According to the Japanese media outlet, the US military “is believed to be looking into this risk F-35 Software Hack as a probable cause of Japanese F-35A Crash
With a missing Japanese F-35A fighter yet to be tracked down, the US military has suggested that the software of this fifth-generation warplane could be hacked, Nikkei reports.
Investigators believe that OBOGS (onboard oxygen generation systems) malfunctions” behind the crash of the Japanese Air Self-Defence Force (JASDF)’s F-35A jet.
“There are worries that the F-35A and the F-22 (fighter jet) can be hacked — perhaps during system updates — to plant the seeds for future software problems,” Nikkei noted.
This comes after the newspaper Yomiuri Shimbun cited unnamed Japanese government sources as saying that the US proposed handing the secret codes to the software installed in the F-35 air-frame to control parts, including the engine and the missiles, to Japan.
“The United States has proposed disclosing some of the top-secret details of its state-of-the-art F-35 stealth fighter jet to Japan to encourage joint development of an aircraft that will succeed the Air Self-Defense Force’s F-2 fighter,” the Japanese daily Yomiuri Shimbun reported on April 18. In detail, the U.S. has expressed its willingness to release the software installed in the F-35 to control parts including the aircraft’s engine and the missiles.
Earlier, Japanese Defence Minister Takeshi Iwaya told the Japan Times that “the F-35A is an aeroplane that contains a significant amount of secrets that need to be protected”.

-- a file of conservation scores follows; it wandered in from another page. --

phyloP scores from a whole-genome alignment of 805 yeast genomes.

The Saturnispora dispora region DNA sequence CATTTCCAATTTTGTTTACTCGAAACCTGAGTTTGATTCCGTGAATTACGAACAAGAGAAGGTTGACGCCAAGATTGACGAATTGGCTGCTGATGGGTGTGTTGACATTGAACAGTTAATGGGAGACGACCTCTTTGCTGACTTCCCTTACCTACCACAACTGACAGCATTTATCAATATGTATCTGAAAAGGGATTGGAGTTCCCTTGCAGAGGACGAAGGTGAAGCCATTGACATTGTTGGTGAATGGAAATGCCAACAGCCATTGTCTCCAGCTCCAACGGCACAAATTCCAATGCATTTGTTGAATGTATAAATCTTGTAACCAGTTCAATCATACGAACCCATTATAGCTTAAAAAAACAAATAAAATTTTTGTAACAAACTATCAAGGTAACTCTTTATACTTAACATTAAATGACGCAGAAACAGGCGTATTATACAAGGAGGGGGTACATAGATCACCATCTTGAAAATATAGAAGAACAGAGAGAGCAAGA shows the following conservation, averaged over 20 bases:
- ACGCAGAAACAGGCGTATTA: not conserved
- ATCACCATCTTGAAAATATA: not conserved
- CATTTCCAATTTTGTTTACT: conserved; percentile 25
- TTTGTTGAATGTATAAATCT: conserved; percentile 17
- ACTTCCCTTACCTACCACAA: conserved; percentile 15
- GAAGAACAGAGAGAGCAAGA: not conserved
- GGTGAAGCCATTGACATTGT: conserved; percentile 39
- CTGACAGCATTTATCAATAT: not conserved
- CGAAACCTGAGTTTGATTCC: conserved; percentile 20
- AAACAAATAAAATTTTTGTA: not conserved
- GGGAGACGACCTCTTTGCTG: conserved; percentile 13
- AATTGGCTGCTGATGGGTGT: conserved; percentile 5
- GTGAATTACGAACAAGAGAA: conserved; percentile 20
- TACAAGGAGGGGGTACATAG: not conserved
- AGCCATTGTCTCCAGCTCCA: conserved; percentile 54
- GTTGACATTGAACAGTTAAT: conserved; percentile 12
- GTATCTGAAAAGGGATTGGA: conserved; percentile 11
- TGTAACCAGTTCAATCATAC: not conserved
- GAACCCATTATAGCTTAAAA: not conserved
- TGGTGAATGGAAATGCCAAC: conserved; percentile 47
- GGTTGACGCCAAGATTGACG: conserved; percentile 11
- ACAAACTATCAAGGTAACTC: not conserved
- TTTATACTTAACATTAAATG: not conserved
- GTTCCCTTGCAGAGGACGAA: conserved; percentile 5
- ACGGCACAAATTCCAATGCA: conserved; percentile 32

The newspaper also quoted an unnamed Japanese Defence Ministry spokesman as saying that the remains of the missing jet’s tail had been found but that they had yet to track down the rest of the fuselage, as well as the remains of the pilot.
In the latest development, the Japan Agency for Marine-Earth Science and Technology research vessel Kaimei reportedly joined the search for the missing jet. The ship is equipped with echo-sounders and magnetometers, and also carries an unmanned submersible capable of reaching depths of up to 3,000 metres
The JASDF’s F-35A Lightning II Joint Strike Fighter, while being flown by 41-year-old Major Akinori Hosomi, reportedly disappeared from radars on 9 April, 135 kilometres (84 miles) east of Misawa Air Base, located in the country’s northern Aomori prefecture.
The incident took place during a training flight involving four F-35A fighters; it is the first case of an F-35A crashing, as the warplane, introduced in 2016, has only recently come into service in various countries.